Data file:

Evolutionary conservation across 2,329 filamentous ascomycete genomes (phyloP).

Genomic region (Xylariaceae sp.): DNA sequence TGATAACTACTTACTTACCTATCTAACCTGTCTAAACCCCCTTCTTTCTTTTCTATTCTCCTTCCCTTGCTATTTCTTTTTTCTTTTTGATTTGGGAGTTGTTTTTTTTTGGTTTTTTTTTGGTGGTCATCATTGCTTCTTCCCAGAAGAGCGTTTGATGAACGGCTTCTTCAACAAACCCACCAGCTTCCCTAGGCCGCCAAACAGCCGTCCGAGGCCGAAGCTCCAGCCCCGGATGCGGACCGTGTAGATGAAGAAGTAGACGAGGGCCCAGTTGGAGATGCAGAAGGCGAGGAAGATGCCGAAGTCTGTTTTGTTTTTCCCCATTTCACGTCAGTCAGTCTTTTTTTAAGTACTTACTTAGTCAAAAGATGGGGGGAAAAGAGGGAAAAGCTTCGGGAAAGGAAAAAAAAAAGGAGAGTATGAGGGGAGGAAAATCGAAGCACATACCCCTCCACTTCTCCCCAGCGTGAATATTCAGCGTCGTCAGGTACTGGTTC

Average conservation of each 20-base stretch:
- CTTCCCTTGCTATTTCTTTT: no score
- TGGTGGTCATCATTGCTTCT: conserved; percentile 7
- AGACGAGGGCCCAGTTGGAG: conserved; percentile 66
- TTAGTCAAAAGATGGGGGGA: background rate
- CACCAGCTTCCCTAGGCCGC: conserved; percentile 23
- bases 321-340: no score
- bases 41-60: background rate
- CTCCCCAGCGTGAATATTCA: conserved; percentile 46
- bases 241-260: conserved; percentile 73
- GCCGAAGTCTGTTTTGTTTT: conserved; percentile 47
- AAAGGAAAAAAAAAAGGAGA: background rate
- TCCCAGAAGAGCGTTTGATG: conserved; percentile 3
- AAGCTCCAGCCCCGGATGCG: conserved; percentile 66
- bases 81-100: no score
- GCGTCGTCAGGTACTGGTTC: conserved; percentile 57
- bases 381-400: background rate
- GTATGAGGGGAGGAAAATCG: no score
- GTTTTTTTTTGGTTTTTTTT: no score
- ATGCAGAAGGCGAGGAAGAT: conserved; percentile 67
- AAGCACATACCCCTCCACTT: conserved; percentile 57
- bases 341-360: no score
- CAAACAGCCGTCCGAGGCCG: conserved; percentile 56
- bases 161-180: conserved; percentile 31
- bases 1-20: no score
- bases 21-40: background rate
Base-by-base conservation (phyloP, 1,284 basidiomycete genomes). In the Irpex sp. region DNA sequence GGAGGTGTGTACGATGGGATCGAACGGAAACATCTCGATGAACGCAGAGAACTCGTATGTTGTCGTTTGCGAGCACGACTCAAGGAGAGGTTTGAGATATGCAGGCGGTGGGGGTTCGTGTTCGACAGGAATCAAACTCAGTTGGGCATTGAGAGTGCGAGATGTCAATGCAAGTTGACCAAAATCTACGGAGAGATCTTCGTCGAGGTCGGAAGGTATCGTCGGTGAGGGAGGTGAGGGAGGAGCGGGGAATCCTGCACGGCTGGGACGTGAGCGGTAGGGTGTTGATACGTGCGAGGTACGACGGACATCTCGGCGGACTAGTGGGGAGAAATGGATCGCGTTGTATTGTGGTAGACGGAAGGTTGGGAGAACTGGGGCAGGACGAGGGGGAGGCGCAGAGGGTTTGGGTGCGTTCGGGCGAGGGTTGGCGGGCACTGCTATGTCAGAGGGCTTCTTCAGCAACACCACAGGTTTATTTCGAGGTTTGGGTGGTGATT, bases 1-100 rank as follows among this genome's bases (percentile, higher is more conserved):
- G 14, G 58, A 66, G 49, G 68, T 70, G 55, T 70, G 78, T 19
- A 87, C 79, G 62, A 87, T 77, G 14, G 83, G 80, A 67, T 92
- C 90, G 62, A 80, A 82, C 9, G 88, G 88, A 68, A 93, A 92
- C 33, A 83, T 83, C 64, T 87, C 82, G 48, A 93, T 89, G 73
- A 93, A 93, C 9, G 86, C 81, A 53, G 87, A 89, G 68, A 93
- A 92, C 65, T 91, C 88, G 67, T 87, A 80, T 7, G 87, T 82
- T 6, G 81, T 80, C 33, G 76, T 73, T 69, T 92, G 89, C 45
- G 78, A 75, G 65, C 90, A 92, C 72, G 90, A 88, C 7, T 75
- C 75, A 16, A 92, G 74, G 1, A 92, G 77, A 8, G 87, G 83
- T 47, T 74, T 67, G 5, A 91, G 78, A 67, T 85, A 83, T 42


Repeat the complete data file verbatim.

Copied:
Evolutionary conservation across 2,329 filamentous ascomycete genomes (phyloP).

Genomic region (Xylariaceae sp.): DNA sequence TGATAACTACTTACTTACCTATCTAACCTGTCTAAACCCCCTTCTTTCTTTTCTATTCTCCTTCCCTTGCTATTTCTTTTTTCTTTTTGATTTGGGAGTTGTTTTTTTTTGGTTTTTTTTTGGTGGTCATCATTGCTTCTTCCCAGAAGAGCGTTTGATGAACGGCTTCTTCAACAAACCCACCAGCTTCCCTAGGCCGCCAAACAGCCGTCCGAGGCCGAAGCTCCAGCCCCGGATGCGGACCGTGTAGATGAAGAAGTAGACGAGGGCCCAGTTGGAGATGCAGAAGGCGAGGAAGATGCCGAAGTCTGTTTTGTTTTTCCCCATTTCACGTCAGTCAGTCTTTTTTTAAGTACTTACTTAGTCAAAAGATGGGGGGAAAAGAGGGAAAAGCTTCGGGAAAGGAAAAAAAAAAGGAGAGTATGAGGGGAGGAAAATCGAAGCACATACCCCTCCACTTCTCCCCAGCGTGAATATTCAGCGTCGTCAGGTACTGGTTC

Average conservation of each 20-base stretch:
- CTTCCCTTGCTATTTCTTTT: no score
- TGGTGGTCATCATTGCTTCT: conserved; percentile 7
- AGACGAGGGCCCAGTTGGAG: conserved; percentile 66
- TTAGTCAAAAGATGGGGGGA: background rate
- CACCAGCTTCCCTAGGCCGC: conserved; percentile 23
- bases 321-340: no score
- bases 41-60: background rate
- CTCCCCAGCGTGAATATTCA: conserved; percentile 46
- bases 241-260: conserved; percentile 73
- GCCGAAGTCTGTTTTGTTTT: conserved; percentile 47
- AAAGGAAAAAAAAAAGGAGA: background rate
- TCCCAGAAGAGCGTTTGATG: conserved; percentile 3
- AAGCTCCAGCCCCGGATGCG: conserved; percentile 66
- bases 81-100: no score
- GCGTCGTCAGGTACTGGTTC: conserved; percentile 57
- bases 381-400: background rate
- GTATGAGGGGAGGAAAATCG: no score
- GTTTTTTTTTGGTTTTTTTT: no score
- ATGCAGAAGGCGAGGAAGAT: conserved; percentile 67
- AAGCACATACCCCTCCACTT: conserved; percentile 57
- bases 341-360: no score
- CAAACAGCCGTCCGAGGCCG: conserved; percentile 56
- bases 161-180: conserved; percentile 31
- bases 1-20: no score
- bases 21-40: background rate
Base-by-base conservation (phyloP, 1,284 basidiomycete genomes). In the Irpex sp. region DNA sequence GGAGGTGTGTACGATGGGATCGAACGGAAACATCTCGATGAACGCAGAGAACTCGTATGTTGTCGTTTGCGAGCACGACTCAAGGAGAGGTTTGAGATATGCAGGCGGTGGGGGTTCGTGTTCGACAGGAATCAAACTCAGTTGGGCATTGAGAGTGCGAGATGTCAATGCAAGTTGACCAAAATCTACGGAGAGATCTTCGTCGAGGTCGGAAGGTATCGTCGGTGAGGGAGGTGAGGGAGGAGCGGGGAATCCTGCACGGCTGGGACGTGAGCGGTAGGGTGTTGATACGTGCGAGGTACGACGGACATCTCGGCGGACTAGTGGGGAGAAATGGATCGCGTTGTATTGTGGTAGACGGAAGGTTGGGAGAACTGGGGCAGGACGAGGGGGAGGCGCAGAGGGTTTGGGTGCGTTCGGGCGAGGGTTGGCGGGCACTGCTATGTCAGAGGGCTTCTTCAGCAACACCACAGGTTTATTTCGAGGTTTGGGTGGTGATT, bases 1-100 rank as follows among this genome's bases (percentile, higher is more conserved):
- G 14, G 58, A 66, G 49, G 68, T 70, G 55, T 70, G 78, T 19
- A 87, C 79, G 62, A 87, T 77, G 14, G 83, G 80, A 67, T 92
- C 90, G 62, A 80, A 82, C 9, G 88, G 88, A 68, A 93, A 92
- C 33, A 83, T 83, C 64, T 87, C 82, G 48, A 93, T 89, G 73
- A 93, A 93, C 9, G 86, C 81, A 53, G 87, A 89, G 68, A 93
- A 92, C 65, T 91, C 88, G 67, T 87, A 80, T 7, G 87, T 82
- T 6, G 81, T 80, C 33, G 76, T 73, T 69, T 92, G 89, C 45
- G 78, A 75, G 65, C 90, A 92, C 72, G 90, A 88, C 7, T 75
- C 75, A 16, A 92, G 74, G 1, A 92, G 77, A 8, G 87, G 83
- T 47, T 74, T 67, G 5, A 91, G 78, A 67, T 85, A 83, T 42